PETER H. HACKETT, ROBERT B. SCHOENE, ROBERT M. WINSLOW, RICHARD M. PETERS, JR., and JOHN B. WEST. Acetazolamide and exercise in sojourners to 6,300 meters-a preliminary study. Med. Sci. Sports Exerc., Vol. 17, No. 5, pp. 593-597, 1985. To examine the effect of acetazolamide on resting acid-base balance and on exercise performance at extreme altitude, we studied four members of the American Medical Research Expedition to Mount Everest at an altitude of 6,300 meters. After an initial progressive exercise test to exhaustion on a bicycle ergometer, subjects were re-studied after taking acetazolamide 250 mg every 8 h for three doses. We measured venous blood during rest for determination of hemoglobin, hematocrit, 2,3-diphosphoglycerate (DPG), bicarbonate, pH, P50, and arterial oxygen saturation by ear oximeter. The results showed that pH, bicarbonate, and DPG:hemoglobin ratio were lower on acetazolamide, whereas P50 at in vivo conditions was unchanged. Exercise ventilation and oxygen consumption for the same workload were slightly higher after acetazolamide, whereas V˙CO2/V˙O2respiratory exchange ratio (R) was lower, and oxygen saturation was unchanged. Two of four subjects had decreased time at maximum workload on acetazolamide; none had an increased performance. The results of this study show that partial carbonic anhydrase inhibition in individuals sojourning to very high altitude produces a further base deficit and a metabolic acidosis, stimulates ventilation, and may impair maximum exercise performance. Although acetazolamide effectively prevents acute mountain sickness, it does not improve performance, and may even impair exercise performance at extreme altitude.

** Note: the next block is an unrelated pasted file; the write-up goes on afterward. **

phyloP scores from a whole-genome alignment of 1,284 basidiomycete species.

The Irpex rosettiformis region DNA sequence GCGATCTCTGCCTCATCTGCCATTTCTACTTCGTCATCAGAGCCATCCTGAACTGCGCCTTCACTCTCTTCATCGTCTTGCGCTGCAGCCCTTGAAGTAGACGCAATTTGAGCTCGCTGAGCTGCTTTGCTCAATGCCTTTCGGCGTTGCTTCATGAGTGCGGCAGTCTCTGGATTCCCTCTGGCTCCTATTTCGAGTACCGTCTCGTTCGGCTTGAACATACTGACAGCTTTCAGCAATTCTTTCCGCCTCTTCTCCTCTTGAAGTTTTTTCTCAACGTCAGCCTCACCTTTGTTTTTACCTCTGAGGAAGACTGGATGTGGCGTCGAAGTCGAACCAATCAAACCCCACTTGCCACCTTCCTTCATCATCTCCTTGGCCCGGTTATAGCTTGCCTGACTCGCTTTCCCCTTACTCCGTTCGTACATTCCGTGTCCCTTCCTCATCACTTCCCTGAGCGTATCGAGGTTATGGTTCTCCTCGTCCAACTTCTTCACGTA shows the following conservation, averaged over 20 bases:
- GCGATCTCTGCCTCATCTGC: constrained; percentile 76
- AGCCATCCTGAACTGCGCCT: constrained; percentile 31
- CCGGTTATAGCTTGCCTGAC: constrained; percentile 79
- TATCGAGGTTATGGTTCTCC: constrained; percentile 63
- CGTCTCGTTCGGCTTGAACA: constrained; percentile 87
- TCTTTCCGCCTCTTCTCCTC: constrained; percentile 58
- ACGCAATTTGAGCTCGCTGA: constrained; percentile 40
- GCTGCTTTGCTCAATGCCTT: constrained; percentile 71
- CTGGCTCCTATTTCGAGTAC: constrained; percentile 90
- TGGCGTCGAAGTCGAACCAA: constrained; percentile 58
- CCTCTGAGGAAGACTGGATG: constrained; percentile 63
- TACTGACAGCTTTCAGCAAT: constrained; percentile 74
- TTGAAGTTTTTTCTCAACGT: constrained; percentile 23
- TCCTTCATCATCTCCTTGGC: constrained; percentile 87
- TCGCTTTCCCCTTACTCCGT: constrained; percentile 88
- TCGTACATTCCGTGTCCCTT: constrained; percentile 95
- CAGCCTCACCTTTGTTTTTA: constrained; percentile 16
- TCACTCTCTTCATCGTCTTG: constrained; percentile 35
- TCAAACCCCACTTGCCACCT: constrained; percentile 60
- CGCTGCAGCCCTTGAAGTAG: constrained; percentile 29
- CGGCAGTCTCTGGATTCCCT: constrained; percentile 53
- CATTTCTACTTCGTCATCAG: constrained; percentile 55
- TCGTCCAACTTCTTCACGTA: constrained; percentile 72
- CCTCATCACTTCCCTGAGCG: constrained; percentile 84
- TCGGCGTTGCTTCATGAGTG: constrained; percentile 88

All Science Journal Classification (ASJC) codes
- Orthopedics and Sports Medicine
- Physical Therapy, Sports Therapy and Rehabilitation
- Acid-base balance
- Carbonic anhydrase
- High altitude exercise